Isle of Sheppey
The Isle of Sheppey is an island off the northern coast of Kent, England in the Thames Estuary, some 46 miles to the east of London. It has an area of 36 square miles, the island forms part of the local government district of Swale. Todays island was known as the Isles of Sheppey which were Sheppey itself, the Isle of Harty to the south east. Over time the channels between the isles have silted up to make one continuous island, Sheppey, like much of north Kent, is largely formed from London Clay and is a plentiful source of fossils. The Mount near Minster rises to 250 feet above sea level and is the highest point on the island, the rest of Sheppey is low-lying and the southern part of the island is marshy land criss-crossed by inlets and drains. Sheppey is separated from the mainland by a called the Swale. Three ferries have operated between the mainland and the isle, one to the west, called the Kings Ferry, one at Elmley, and another, giving access from Faversham, All had long histories, particularly the last. None operate today, the Harty Ferry ceased operation at the start of the First World War and that at Harty is below the Ferry House Inn, while seeing the one at Elmley requires a walk of about a mile and a half from the RSPB car park. Additionally the South Eastern Railway operated a passenger ferry to Sheerness from Port Victoria railway terminus on the Grain Peninsula for some years. Several ferry services to Southend have also tried but proved short-lived. An attempt to start a small hovercraft service between the Harty Ferry Inn and Oare Creek near Faversham in 1970 by the landlord, Ben Fowler. A number of ferry services have operated from the Isle of Sheppey. A large ferry terminal was built by the London, Chatham and Dover Railway at Queenborough Pier in 1876 and operated a service to Flushing in the Netherlands. These services ceased during the First World War but it was used for military traffic. The port there was closed and dismantled in the 1930s, a passenger, car and lorry ferry operated to Vlissingen from Sheerness through the 1980s and 1990s, but there has been no ferry service of any kind in recent years. The Kingsferry Bridge was first built in 1860, thus eliminating the need for ferries, over time, there have been four bridges built over the Swale at this point. It had a central span raised between two towers, trains and road traffic were able to use it, as with the next two bridges. 6 November 1906, The South Eastern and Chatham Railway replaced the first bridge with one having a rolling lift design and it was originally worked by hand, but later by electricity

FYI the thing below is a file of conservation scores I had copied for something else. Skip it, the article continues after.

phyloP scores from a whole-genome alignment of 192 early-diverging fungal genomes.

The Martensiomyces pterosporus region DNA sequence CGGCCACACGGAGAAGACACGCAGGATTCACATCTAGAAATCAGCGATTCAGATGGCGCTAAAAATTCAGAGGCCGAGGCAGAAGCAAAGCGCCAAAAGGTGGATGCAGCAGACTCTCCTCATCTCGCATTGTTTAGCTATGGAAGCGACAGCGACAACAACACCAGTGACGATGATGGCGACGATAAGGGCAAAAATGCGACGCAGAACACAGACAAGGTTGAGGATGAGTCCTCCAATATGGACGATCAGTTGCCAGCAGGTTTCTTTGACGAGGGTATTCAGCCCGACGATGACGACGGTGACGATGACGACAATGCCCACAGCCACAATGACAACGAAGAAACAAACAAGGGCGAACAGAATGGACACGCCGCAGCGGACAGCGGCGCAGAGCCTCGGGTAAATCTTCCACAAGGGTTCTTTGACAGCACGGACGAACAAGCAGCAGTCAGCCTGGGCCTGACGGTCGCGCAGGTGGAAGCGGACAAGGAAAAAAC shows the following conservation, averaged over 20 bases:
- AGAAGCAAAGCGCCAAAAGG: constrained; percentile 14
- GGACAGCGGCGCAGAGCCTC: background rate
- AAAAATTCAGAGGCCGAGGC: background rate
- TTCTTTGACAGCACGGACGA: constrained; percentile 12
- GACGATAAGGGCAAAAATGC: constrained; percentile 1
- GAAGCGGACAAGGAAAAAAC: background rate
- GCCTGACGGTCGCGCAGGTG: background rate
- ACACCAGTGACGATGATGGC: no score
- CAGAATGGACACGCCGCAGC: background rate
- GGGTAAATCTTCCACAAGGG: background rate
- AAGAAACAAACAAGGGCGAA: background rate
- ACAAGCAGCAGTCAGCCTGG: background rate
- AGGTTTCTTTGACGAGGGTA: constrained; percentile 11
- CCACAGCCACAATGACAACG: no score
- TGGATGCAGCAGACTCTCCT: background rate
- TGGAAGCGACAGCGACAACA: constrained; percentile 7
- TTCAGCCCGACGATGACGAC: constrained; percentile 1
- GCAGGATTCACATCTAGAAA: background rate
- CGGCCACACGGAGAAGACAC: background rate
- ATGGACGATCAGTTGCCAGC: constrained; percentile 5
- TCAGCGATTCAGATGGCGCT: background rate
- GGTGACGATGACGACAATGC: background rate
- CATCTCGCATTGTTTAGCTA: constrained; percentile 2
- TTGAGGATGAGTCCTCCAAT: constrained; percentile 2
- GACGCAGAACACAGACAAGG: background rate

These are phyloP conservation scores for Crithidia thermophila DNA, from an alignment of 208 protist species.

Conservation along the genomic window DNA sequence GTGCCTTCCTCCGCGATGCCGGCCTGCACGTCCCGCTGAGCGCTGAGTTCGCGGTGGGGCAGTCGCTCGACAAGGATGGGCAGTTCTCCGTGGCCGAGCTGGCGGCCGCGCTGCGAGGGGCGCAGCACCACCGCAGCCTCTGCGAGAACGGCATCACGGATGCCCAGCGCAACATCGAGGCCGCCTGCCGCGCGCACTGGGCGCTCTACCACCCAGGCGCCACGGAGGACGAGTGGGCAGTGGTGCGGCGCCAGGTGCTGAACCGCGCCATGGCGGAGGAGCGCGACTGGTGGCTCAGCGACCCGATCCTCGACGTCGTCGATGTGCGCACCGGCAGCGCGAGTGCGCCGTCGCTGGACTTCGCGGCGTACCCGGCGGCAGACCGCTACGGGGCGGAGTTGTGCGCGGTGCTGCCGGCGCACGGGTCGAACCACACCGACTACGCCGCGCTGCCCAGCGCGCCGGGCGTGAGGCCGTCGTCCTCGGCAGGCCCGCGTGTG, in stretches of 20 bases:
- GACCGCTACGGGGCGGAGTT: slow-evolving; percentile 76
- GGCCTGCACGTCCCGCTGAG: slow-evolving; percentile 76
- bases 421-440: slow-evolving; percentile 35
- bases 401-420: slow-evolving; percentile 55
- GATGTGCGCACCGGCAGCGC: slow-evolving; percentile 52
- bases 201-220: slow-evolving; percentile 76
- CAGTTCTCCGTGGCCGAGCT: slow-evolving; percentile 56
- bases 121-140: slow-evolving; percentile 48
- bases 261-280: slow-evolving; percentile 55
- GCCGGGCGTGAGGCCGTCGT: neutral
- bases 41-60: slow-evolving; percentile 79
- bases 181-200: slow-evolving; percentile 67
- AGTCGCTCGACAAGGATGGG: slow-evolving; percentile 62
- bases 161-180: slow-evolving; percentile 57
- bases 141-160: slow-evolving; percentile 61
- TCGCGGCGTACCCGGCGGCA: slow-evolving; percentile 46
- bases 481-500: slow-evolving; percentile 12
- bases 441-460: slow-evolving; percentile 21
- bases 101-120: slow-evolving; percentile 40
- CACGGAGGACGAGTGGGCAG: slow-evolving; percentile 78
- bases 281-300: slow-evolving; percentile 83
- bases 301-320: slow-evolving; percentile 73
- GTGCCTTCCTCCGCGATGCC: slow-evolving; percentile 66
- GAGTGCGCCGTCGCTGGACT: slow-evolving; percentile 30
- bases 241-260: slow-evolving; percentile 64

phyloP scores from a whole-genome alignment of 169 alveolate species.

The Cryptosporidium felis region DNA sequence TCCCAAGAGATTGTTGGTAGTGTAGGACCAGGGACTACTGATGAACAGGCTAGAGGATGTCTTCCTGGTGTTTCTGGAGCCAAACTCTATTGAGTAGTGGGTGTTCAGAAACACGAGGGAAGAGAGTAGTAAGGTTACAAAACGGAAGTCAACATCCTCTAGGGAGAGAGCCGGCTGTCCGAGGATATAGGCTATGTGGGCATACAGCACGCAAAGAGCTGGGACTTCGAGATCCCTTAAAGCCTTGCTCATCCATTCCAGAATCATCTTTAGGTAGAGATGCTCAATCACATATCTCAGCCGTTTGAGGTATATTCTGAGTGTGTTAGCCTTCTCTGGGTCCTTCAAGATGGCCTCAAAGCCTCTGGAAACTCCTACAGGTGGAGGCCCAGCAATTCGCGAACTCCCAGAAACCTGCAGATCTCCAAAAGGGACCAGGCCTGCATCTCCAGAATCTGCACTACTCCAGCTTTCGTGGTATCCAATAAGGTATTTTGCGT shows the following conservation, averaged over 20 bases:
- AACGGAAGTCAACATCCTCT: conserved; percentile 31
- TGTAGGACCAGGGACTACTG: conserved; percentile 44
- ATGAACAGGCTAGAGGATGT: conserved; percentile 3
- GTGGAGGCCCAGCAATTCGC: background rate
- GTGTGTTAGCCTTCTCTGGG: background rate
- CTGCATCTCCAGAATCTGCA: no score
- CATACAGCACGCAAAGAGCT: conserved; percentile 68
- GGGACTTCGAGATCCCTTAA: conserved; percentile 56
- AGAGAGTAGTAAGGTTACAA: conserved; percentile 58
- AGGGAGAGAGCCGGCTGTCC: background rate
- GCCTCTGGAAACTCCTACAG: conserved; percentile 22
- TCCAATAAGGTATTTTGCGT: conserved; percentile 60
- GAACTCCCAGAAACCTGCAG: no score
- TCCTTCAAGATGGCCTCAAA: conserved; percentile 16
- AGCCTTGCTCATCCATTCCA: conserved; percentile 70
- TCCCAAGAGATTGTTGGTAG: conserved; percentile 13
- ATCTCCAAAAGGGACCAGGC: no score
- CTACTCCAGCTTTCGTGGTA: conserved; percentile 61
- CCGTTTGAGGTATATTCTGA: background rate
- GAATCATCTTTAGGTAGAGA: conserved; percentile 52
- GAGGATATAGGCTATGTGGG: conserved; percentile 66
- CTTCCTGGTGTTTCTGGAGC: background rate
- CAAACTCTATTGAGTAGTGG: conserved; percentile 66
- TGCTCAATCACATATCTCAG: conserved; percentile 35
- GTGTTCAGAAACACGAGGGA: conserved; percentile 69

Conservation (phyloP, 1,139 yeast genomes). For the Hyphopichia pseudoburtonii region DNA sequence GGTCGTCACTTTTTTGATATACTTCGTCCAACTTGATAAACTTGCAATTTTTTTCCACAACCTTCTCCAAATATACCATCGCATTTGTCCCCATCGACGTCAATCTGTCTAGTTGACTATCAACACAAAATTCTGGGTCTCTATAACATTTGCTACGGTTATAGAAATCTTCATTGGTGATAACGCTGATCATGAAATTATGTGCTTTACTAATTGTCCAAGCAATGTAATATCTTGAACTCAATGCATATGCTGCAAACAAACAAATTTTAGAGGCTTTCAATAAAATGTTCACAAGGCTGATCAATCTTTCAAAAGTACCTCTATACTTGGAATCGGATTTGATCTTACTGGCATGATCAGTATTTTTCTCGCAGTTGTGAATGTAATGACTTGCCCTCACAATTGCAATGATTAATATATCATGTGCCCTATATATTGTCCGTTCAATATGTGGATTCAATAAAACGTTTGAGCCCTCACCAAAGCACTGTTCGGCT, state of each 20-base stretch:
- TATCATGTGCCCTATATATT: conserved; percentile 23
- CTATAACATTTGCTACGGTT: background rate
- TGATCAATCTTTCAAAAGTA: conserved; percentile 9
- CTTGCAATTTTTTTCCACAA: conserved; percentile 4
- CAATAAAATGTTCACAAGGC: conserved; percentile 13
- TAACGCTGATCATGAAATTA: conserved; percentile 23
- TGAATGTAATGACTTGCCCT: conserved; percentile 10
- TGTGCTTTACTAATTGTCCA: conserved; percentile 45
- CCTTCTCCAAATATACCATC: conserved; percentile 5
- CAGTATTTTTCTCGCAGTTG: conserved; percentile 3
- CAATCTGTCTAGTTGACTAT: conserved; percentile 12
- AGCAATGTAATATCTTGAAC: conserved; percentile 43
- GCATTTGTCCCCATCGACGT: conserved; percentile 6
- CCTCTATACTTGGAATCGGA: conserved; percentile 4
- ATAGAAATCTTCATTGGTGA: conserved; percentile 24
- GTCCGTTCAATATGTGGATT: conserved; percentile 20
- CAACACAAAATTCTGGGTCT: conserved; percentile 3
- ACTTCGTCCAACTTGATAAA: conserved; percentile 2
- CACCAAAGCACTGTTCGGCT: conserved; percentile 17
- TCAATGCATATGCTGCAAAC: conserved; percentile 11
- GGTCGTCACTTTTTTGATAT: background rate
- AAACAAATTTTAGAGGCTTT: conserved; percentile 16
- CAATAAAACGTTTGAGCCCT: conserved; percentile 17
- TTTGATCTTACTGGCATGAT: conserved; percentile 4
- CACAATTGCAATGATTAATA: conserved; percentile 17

Kent /ˈkɛnt/ is a county in South East England and one of the home counties. It borders Greater London to the north west, Surrey to the west and East Sussex to the south west, the county also shares borders with Essex via the Dartford Crossing and the French department of Pas-de-Calais through the Channel Tunnel. France can be clearly in fine weather from Folkestone and the White Cliffs of Dover. Hills in the form of the North Downs and the Greensand Ridge span the length of the county, because of its relative abundance of fruit-growing and hop gardens, Kent is known as The Garden of England. The title was defended in 2006 when a survey of counties by the UKTV Style Gardens channel put Kent in fifth place, behind North Yorkshire, Devon. Haulage, logistics, and tourism are industries, major industries in north-west Kent include aggregate building materials, printing. Coal mining has played its part in Kents industrial heritage. Large parts of Kent are within the London commuter belt and its transport connections to the capital. Twenty-eight per cent of the county forms part of two Areas of Outstanding Natural Beauty, the North Downs and The High Weald, the area has been occupied since the Palaeolithic era, as attested by finds from the quarries at Swanscombe. The Medway megaliths were built during the Neolithic era, There is a rich sequence of Bronze Age, Iron Age, and Roman era occupation, as indicated by finds and features such as the Ringlemere gold cup and the Roman villas of the Darent valley. The modern name of Kent is derived from the Brythonic word Cantus meaning rim or border and this describes the eastern part of the current county area as a border land or coastal district. Julius Caesar had described the area as Cantium, or home of the Cantiaci in 51 BC, the extreme west of the modern county was by the time of Roman Britain occupied by Iron Age tribes, known as the Regnenses. East Kent became a kingdom of the Jutes during the 5th century and was known as Cantia from about 730, the early medieval inhabitants of the county were known as the Cantwara, or Kent people. These people regarded the city of Canterbury as their capital, in 597, Pope Gregory I appointed the religious missionary as the first Archbishop of Canterbury. In the previous year, Augustine successfully converted the pagan King Æthelberht of Kent to Christianity, the Diocese of Canterbury became Britains first Episcopal See with first cathedral and has since remained Englands centre of Christianity. The second designated English cathedral was in Kent at Rochester Cathedral, in the 11th century, the people of Kent adopted the motto Invicta, meaning undefeated. This naming followed the invasion of Britain by William of Normandy, the Kent peoples continued resistance against the Normans led to Kents designation as a semi-autonomous county palatine in 1067. Under the nominal rule of Williams half-brother Odo of Bayeux, the county was granted powers to those granted in the areas bordering Wales